Turkish Airlines (THY) observed a drop of almost 65 percent in the number of August travelers compared to the year before. Domestic flights saw a smaller drop of 47.1 percent, while international flights shrank by 75.4 percent, THY said.
Turkish Airlines said on Aug. 26 that they would no longer offer pre-packaged food on flights that are shorter than two hours. The flagship carrier has observed unprecedented losses during the COVID-19 pandemic.
Hundreds of tourists arrived in Turkey from Moscow on Aug. 10, the first day of Russian flights into Turkish vacation hubs since the pause in operations due to COVID-19. Moscow had restarted flights to Istanbul and Ankara on Aug. 1.
Transport and Infrastructure Minister Adil Karaismailoğlu said that more than 200,000 passengers arrived in Turkey during the month of June, when Turkish Airlines recommenced international flights. The minister failed to answer a question about layoffs within the country's flagship carrier.
More than 10,000 tourists arrived in the Mediterranean beach town of Antalya on July 19. The number hints that business in Turkey's touristic hub is picking back up after months of COVID-19 closures.
Turkey will be resuming flights to and from Russia as of July 15. The country is the latest addition to a list of 31 others that Ankara allows travels to.
Turkey's Transportation and Infrastructure Minister Adil Karaismailoğlu refuted claims that a pandemic hospital that was built in Istanbul's Atatürk Airport had damaged the runways. The minister claimed that the equipment didn't interrupt operations and that the only way a plane would land in the airport was in an emergency.
Turkish Airlines will be resuming flights to the United States on June 19 after months of COVID-19 restrictions. The flagship carrier will start with three weekly flights to Chicago, Washington D.C. and Los Angeles.
Turkish Airlines' president said that the airline's sub-company AnadoluJet would resume international flights on June 11. The flagship carrier began domestic flights on June 1.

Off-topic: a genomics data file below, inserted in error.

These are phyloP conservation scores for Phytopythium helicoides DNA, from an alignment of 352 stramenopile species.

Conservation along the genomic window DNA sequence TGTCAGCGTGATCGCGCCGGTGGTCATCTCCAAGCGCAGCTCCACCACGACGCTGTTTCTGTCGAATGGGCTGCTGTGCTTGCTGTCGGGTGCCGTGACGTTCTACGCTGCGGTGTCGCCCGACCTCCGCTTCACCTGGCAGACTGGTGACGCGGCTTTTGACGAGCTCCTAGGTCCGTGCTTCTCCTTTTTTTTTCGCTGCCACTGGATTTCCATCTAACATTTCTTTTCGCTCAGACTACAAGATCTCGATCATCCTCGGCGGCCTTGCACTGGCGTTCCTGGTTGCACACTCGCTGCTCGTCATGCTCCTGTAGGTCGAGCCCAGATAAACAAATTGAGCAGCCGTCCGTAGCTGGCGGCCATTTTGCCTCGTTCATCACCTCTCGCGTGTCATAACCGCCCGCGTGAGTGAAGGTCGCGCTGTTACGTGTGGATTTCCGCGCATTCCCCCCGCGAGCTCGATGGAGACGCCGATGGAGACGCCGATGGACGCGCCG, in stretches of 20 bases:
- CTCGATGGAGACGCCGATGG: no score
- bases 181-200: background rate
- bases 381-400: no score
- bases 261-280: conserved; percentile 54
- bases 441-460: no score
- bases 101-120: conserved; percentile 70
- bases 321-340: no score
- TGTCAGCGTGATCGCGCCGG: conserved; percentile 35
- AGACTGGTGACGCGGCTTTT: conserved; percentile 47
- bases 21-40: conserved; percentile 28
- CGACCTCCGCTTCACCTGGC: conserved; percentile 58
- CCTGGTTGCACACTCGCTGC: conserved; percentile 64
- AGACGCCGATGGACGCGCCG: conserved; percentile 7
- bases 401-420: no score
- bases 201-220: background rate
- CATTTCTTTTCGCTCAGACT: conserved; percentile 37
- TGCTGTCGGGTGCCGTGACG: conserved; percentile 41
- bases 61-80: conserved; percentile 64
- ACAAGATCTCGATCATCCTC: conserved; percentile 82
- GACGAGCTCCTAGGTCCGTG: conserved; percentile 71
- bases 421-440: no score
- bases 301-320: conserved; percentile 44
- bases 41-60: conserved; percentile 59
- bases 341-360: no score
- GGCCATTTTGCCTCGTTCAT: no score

Transport and Infrastructure Minister Adil Karaismailoğlu has said that all Turkish airports have been "certified" to show that they have taken the necessary precautions to prevent the spread of the novel coronavirus. "In addition to six airports that were previously certified, 47 more airports have become entitled to carry the certificate of 'airworthy' as of today," Karaismailoğlu said on June 5.
Turkey's Transport Minister Adil Karaismailoğlu has said that the country is planning to gradually resume international flights to 40 countries as of June 10. The first flights will be to Northern Cyprus, Bahrain, Bulgaria, Qatar and Greece, and will take place on June 10, he said.
Prime Minister of the Netherlands said that travelers returning from Turkey would be placed under quarantine for 15 days, and urged citizens to avoid traveling to the country if possible. Turkey remains on an "orange list" of countries to be avoided if possible, potentially hurting an otherwise frugal touristic relationship between the states.
Turkey's flagship carrier Turkish Airlines will resume European flights on June 18, the company spokesperson said. The airline will be operating flights from 14 provinces in Turkey to 16 European destinations at first.
Turkey's flagship carrier Turkish Airlines' recovery from the COVID-19 pause in their operations can take up to five years, the board chairman said. The time of the flying cook is over, he added. THY will no longer offer food on domestic flights or international flights that are up to two hours long.
Turkish Airlines flight attendant recounts her fears of working at the outset of the COVID-19 outbreak
Pınar Öğünç writes: A Turkish Airlines flight attendant tells her side of the story and explains how it felt to work during the coronavirus outbreak until the flights were halted. "We spent the end of February to the middle of March living in a nightmare. They were even late in allowing us to wear gloves. Why? Because we needed to protect the integrity of our uniforms," she says.